2 Samuel 7:1-8:18
David often reflected on his life and circumstances. He was now settled in his palace and he had been given rest from his enemies but he still couldn’t relax about the ark of the Covenant (2 Sam.7:2).
God spoke to Nathan the prophet. God had taken David from shepherding a flock of sheep to be ruler over his people, Israel. God promised to make David’s name great (2 Sam.7:9). The nation of Israel would have a home of their own and no longer be disturbed. The Lord said that David’s offspring would be the one to build a house for the ark of the Covenant (2 Sam.7:13). David’s house, kingdom and throne would be established for ever, eventually via Jesus (2 Sam.7:16).
David prayed to God and marvelled at how well God treated him: ‘Is this your usual way of dealing with man, O Sovereign Lord? (2 Sam.7:19). There is no God like him and, at the time, no chosen people like Israel (2 Sam.7:23-24). David knew that God was trustworthy and had promised him good things (2 Sam.7:29).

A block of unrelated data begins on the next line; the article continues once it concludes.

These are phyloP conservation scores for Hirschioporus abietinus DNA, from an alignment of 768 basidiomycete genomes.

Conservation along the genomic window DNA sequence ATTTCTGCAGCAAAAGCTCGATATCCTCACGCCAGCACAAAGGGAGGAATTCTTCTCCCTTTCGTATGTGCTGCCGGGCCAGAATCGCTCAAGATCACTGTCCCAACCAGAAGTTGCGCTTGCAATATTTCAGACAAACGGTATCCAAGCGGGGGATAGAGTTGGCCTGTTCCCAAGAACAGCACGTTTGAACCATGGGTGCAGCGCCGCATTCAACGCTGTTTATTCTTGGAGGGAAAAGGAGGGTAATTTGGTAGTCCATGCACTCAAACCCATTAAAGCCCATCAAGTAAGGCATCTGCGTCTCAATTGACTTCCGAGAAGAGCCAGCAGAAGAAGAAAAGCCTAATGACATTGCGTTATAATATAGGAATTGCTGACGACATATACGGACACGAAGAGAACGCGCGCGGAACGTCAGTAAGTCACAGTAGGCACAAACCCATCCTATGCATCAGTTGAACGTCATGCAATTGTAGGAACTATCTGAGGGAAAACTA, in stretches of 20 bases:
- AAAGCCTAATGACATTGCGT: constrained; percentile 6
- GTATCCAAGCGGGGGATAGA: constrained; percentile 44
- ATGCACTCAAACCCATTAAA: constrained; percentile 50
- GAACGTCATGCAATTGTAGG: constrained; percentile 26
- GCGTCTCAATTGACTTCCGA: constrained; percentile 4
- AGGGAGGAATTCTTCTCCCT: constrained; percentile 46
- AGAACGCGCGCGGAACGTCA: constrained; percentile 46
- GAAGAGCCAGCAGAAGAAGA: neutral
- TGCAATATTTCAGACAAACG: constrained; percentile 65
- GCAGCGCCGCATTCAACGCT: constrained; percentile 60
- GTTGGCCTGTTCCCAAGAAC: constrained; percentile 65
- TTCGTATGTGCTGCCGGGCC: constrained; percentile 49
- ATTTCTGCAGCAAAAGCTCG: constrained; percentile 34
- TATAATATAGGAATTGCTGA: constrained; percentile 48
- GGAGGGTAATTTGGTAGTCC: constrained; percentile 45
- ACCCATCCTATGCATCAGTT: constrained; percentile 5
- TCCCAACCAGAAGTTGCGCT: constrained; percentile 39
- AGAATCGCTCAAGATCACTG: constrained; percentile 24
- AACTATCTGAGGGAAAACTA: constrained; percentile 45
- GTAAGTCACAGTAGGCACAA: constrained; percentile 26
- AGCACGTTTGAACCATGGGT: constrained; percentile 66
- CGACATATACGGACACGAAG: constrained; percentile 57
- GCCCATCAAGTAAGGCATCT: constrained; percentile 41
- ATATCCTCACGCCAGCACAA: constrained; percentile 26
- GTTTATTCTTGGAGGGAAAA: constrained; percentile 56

David called himself God’s servant, yet was promised wonderful things for both him and his descendants. As baptized Christians, we are no longer servants; we are God’s adopted children, co-heirs with Christ. How much more will he give his children if we are people, like David, after his own heart.
David’s prayer is a great model for us to follow. He praised God for his greatness and for the awesome wonders he had performed to rescue the Israelites from Egypt. He reminded him that he had become the God of Israel. He asked God to keep his promises so that his name would be great (hallowed) for ever and, only then, dared to ask God to bless him and his family. Then, he proclaimed faithfully that his prayer had been instantly answered.
This shows that we shouldn’t just start our prayers with saying what we want. There should be praise, a reminder of God’s wonders and a reminder of his promises in scripture first.
David enjoyed great success in battle defeating the Philistines, the Arameans, the Edomites and the Moabites. He brutally reduced the numbers of Moabites by two-thirds and the survivors became subject to him. He collected plunder from his wars: chariots, silver, bronze and gold shields. King David dedicated these articles to the Lord (2 Sam. 8:11). The Lord gave David victory wherever he went and he ruled his people justly. It was a great start to his reign. If only he had kept on like this without soon succumbing to serious sin.